LSU coach Ed Orgeron made the coordinator hire of the offseason when he lured the innovated Matt Canada from Pittsburgh to Baton Rouge. His goal is to stay true to the Tigers' old-school roots, while creating mismatches before the snap and keeping things simple for Tiger quarterback Danny Etling.
"We are very excited to have Matt Canada as an offensive coordinator," Orgeron said. "Matt runs a very diverse offense, a lot of shifts, motions, use of personnel, fly sweeps. He makes it difficult to defend, but the thing I like best about Matt was he talked about being a team player, and he talked about running a balanced offense, 50 percent run and 50 percent pass."
Ole Miss burned Shea Patterson's redshirt last year, and he looked like one of the most electric players in the country in his three games. Across the state, Mississippi State's Nick Fitzgerald topped the 1,000-yard mark on the ground and ESPN's Tom Luginbill thinks he has first-round talent.
Oh, and then there's Jarrett Stidham -- the junior college transfer who's holding the keys to Auburn's season and coach Gus Malzahn's future in his right hand. The former Baylor Bears quarterback and hot-shot recruit arrived on the Plains to bring more explosiveness to a passing game under new offensive coordinator Chip Lindsey that lacked a downfield threat with Sean White under center last year.
"He's got an extremely strong arm," Malzahn said after Stidham was named the starter earlier this month. "He's got a lot of skills that could be a very good quarterback. He's really impressed Coach Lindsey, myself and his teammates."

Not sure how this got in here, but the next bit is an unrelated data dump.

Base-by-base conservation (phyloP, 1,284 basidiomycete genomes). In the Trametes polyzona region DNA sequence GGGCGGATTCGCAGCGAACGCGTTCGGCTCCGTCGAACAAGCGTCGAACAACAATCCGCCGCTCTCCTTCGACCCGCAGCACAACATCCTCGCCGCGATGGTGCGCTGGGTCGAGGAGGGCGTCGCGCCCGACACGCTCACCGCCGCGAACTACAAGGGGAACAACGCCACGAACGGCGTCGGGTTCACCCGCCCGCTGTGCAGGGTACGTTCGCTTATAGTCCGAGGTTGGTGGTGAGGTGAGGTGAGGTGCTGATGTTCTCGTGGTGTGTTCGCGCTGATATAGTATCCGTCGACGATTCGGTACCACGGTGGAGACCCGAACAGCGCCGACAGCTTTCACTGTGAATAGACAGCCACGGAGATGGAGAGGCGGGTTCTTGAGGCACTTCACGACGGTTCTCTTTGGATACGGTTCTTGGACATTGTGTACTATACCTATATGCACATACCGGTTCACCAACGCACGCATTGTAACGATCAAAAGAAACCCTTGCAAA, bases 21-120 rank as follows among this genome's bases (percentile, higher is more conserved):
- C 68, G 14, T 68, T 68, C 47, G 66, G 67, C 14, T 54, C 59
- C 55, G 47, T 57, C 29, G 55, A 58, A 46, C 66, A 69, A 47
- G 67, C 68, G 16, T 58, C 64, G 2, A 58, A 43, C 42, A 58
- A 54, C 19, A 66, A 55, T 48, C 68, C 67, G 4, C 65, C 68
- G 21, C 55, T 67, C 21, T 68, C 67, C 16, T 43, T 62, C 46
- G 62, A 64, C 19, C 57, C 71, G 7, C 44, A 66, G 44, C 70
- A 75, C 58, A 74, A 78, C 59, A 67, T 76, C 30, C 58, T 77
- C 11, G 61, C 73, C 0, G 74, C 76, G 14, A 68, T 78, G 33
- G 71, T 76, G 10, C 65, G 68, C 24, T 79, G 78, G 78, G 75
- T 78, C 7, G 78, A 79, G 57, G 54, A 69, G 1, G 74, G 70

The Gators, for all their past offensive problems, will choose between a graduate transfer quarterback in Malik Zaire (who has flashed) and a four-star redshirt freshman in Feleipe Franks (who is unproven). But what Florida does have is a stocked cupboard at wide receiver to help the chosen starter after McElwain spent the last few seasons heavily recruiting the position.
Throw that crew in with Alabama sophomore Hurts -- the reigning SEC offensive player of the year -- and things are looking up for the quarterbacks and offenses in this league.
But it's not just sheer talent, it's what they're going up against.
While defense will always be synonymous with the SEC, this year will be more like the seasons we saw in 2013 and 2014 when defense didn't win championships, "just enough" defense did. With stars Derek Barnett, Jonathan Allen, Carl Lawson, Myles Garrett, Caleb Brantley, Reuben Foster, Montravius Adams, Tim Williams, Charles Harris and Ryan Anderson gone off of front sevens around the conference, life will be a little easier for quarterbacks and offensive lines in 2017.
Some of those teams are "lurking" rather than simply sitting in their respective spots.
Voters are reluctant to buy-in after last season's struggles but know that the SEC teams outside of Tuscaloosa can only be held down for so long.
The days of the SEC being "Alabama and everybody else" will be gone. Quarterbacks will drive the bus in 2017, and that SEC express will stop atop the conference pecking order by season's end.